Emailing S&P for Ratings - Another option for the individual investor needing current S&P ratings on securities is to email a request directly to S&P. You can send a e-mail list of five stocks (including preferreds) to: ratings_request@standardandpoors.com with name of stock, symbol, and cusip number (from QuantumOnline) - as many times and as often as you wish. Return service is free and usually overnight. As QuantumOnline uses the same ticker symbol system as S&P just use the QuantumOnline ticker symbol for the security to avoid confusion.

S&P Credit Rating Definitions

S&P says the following about their credit ratings:
An S&P corporate or municipal debt rating is a current assessment of the creditworthiness of an obligor with respect to a specific obligation. This assessment may take into consideration obligors such as guarantors, insurers or lessees. The debt rating is not a recommendation to purchase, sell or hold a security, inasmuch as it does not comment as to market price or suitability for a particular investor. The ratings are based on current information furnished by the issuer or obtained by S&P from other sources it considers reliable. S&P does not perform an audit in connection with any rating and may, on occasion, rely on unaudited financial information. The ratings may be changed, suspended or withdrawn as a result of changes in, or unavailability of, such information, or based on other circumstances.

The ratings are based, in varying degrees, on the following considerations:
1. Likelihood of default--capacity and willingness of the obligor as to the timely payment of interest and repayment of principal in accordance with the terms of the obligation;
2. Nature of and provisions of the obligation; and
3. Protection afforded by, and relative position of, the obligation in the event of bankruptcy, reorganization, or other arrangement under the laws of bankruptcy and other laws affecting creditors' rights.

STANDARD & POOR'S CORPORATION -- A brief description of the applicable Standard & Poor's Corporation ("S&P") rating symbols and their meanings (as published by S&P) follows:

LONG-TERM DEBT
An S&P corporate or municipal debt rating is a current assessment of the creditworthiness of an obligor with respect to a specific obligation. This assessment may take into consideration obligors such as guarantors, insurers or lessees. The debt rating is not a recommendation to purchase, sell or hold a security, inasmuch as it does not comment as to market price or suitability for a particular investor. The ratings are based on current information furnished by the issuer or obtained by S&P from other sources it considers reliable. S&P does not perform an audit in connection with any rating and may, on occasion, rely on unaudited financial information. The ratings may be changed, suspended or withdrawn as a result of changes in, or unavailability of, such information, or based on other circumstances.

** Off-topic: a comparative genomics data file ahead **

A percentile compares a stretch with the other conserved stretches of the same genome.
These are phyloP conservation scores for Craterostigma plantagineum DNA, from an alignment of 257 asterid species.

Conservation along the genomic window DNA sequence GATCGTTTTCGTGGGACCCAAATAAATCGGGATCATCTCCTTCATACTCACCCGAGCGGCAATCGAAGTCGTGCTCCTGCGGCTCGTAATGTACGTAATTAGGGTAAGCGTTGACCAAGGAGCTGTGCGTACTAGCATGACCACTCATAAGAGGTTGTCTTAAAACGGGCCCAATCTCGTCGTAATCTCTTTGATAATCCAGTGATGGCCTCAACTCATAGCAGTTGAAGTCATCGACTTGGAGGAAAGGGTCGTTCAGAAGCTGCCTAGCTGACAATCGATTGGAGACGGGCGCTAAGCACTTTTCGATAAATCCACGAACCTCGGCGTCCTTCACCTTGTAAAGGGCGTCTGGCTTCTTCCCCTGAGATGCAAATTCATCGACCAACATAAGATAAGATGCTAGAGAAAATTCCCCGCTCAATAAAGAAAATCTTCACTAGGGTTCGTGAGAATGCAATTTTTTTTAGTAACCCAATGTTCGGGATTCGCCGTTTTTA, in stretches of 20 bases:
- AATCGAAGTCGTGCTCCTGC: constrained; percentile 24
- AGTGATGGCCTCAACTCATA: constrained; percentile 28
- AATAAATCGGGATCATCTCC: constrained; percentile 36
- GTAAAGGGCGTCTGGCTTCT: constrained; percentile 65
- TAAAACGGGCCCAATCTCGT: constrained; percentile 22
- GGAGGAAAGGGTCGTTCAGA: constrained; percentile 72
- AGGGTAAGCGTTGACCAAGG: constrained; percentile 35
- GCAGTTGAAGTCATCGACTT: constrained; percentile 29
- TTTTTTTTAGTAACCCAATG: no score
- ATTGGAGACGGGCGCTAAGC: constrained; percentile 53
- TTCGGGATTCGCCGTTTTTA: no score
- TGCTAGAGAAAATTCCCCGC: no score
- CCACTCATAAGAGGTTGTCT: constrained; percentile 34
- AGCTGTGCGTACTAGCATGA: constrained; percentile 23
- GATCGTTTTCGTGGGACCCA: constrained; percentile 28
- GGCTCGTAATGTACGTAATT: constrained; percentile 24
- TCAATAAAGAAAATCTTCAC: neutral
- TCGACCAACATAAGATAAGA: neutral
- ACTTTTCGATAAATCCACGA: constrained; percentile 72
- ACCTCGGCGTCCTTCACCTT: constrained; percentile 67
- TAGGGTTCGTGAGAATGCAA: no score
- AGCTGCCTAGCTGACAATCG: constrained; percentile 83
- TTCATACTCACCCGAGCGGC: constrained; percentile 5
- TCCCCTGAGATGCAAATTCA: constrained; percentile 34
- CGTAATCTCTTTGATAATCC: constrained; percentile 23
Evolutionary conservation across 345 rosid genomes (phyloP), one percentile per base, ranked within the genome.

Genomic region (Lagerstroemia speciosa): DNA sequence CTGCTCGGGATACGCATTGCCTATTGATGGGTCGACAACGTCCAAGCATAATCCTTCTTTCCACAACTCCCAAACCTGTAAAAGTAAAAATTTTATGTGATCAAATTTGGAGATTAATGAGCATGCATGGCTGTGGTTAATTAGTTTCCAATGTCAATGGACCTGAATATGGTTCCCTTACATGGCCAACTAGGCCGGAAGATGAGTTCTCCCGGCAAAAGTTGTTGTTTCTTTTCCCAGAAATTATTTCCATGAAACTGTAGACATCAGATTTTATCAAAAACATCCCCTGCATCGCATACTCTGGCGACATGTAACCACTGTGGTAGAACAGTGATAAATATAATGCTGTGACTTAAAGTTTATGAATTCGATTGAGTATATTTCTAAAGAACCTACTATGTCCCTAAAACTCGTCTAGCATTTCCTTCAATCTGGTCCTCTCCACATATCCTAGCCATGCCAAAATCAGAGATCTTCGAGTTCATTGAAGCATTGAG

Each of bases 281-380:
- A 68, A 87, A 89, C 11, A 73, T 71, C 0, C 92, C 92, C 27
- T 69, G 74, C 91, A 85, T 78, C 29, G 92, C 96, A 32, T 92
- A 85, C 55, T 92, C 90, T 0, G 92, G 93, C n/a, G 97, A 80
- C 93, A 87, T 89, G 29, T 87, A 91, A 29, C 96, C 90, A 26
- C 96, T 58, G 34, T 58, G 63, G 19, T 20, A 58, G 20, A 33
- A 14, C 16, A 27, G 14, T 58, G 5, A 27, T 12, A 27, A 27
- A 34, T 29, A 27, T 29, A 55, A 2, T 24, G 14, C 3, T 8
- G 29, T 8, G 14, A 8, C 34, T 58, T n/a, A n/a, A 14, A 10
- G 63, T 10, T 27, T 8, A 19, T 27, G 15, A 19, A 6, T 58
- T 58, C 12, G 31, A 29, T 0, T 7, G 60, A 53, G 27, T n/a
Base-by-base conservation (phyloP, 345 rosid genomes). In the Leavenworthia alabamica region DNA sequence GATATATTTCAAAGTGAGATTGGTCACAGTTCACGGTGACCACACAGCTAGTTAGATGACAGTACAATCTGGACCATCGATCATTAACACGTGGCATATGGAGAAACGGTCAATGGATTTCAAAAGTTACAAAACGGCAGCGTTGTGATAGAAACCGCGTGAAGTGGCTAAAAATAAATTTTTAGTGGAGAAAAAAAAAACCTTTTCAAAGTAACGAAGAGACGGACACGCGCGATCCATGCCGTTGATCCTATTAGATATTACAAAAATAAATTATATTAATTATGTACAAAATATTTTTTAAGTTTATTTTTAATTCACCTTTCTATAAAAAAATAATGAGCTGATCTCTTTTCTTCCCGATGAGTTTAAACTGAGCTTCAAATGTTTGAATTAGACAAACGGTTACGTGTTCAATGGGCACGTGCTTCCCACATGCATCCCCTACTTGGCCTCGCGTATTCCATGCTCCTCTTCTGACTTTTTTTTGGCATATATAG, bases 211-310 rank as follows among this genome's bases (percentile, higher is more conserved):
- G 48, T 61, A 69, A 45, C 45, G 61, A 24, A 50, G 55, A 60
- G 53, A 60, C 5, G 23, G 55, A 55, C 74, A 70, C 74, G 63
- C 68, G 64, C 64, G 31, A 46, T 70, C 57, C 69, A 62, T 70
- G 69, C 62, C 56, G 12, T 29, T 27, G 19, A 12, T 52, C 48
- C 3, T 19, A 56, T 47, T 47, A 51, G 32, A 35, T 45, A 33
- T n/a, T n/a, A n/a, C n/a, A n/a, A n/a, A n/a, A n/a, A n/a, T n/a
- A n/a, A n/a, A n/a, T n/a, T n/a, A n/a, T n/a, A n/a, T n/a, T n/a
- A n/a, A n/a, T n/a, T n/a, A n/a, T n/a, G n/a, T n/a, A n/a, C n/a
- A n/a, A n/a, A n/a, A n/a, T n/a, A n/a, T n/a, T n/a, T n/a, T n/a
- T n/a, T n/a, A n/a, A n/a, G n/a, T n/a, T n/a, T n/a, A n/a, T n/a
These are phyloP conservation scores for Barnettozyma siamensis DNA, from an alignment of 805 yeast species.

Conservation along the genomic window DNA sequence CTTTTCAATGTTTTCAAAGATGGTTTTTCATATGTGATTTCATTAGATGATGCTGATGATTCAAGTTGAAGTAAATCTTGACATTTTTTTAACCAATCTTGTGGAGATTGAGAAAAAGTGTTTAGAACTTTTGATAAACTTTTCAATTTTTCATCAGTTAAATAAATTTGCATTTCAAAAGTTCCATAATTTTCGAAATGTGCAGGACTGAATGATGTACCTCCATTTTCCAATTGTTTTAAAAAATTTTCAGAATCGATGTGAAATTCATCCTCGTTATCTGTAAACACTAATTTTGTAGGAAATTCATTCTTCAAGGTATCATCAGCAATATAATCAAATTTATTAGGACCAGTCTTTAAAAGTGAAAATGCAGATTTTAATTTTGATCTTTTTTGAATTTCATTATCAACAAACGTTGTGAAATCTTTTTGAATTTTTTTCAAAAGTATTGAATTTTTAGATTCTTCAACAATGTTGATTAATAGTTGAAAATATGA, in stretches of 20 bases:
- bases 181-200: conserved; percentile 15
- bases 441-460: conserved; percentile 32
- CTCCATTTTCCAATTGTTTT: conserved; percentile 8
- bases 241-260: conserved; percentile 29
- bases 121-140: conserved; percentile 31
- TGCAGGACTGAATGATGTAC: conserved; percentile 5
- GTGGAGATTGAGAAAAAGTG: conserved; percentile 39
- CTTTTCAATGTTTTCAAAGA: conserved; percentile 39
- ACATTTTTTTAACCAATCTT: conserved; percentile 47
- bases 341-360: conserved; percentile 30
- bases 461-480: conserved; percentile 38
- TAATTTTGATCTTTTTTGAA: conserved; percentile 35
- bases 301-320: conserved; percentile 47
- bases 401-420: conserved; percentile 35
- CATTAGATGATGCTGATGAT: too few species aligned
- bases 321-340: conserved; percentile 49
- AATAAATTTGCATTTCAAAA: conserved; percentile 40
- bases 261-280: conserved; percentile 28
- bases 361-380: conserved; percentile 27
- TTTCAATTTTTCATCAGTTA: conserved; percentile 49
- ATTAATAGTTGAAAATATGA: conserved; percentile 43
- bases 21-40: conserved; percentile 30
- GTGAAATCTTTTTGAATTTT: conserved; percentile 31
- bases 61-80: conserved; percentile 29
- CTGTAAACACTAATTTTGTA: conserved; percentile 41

The ratings are based, in varying degrees, on the following considerations:
1. Likelihood of default--capacity and willingness of the obligor as to the timely payment of interest and repayment of principal in accordance with the terms of the obligation;
2. Nature of and provisions of the obligation; and
3. Protection afforded by, and relative position of, the obligation in the event of bankruptcy, reorganization, or other arrangement under the laws of bankruptcy and other laws affecting creditors' rights.

INVESTMENT GRADE
AAA - Debt rated "AAA" has the highest rating assigned by S&P. Capacity to pay interest and repay principal is extremely strong.
AA - Debt rated "AA" has a very strong capacity to pay interest and repay principal and differs from the highest rated issues only in small degree.
A - Debt rated "A" has a strong capacity to pay interest and repay principal although it is somewhat more susceptible to the adverse effects of changes in circumstances and economic conditions than debt in higher rated categories.
BBB - Debt rated "BBB" is regarded as having an adequate capacity to pay interest and repay principal. Whereas it normally exhibits adequate protection parameters, adverse economic conditions or changing circumstances are more likely to lead to a weakened capacity to pay interest and repay principal for debt in this category than in higher rated categories.

SPECULATIVE GRADE RATING
Debt rated "BB", "B", "CCC", "CC" and "C" is regarded as having predominantly speculative characteristics with respect to capacity to pay interest and repay principal. "BB" indicates the least degree of speculation and "C" the highest. While such debt will likely have some quality and protective characteristics these are outweighed by major uncertainties or major exposures to adverse conditions.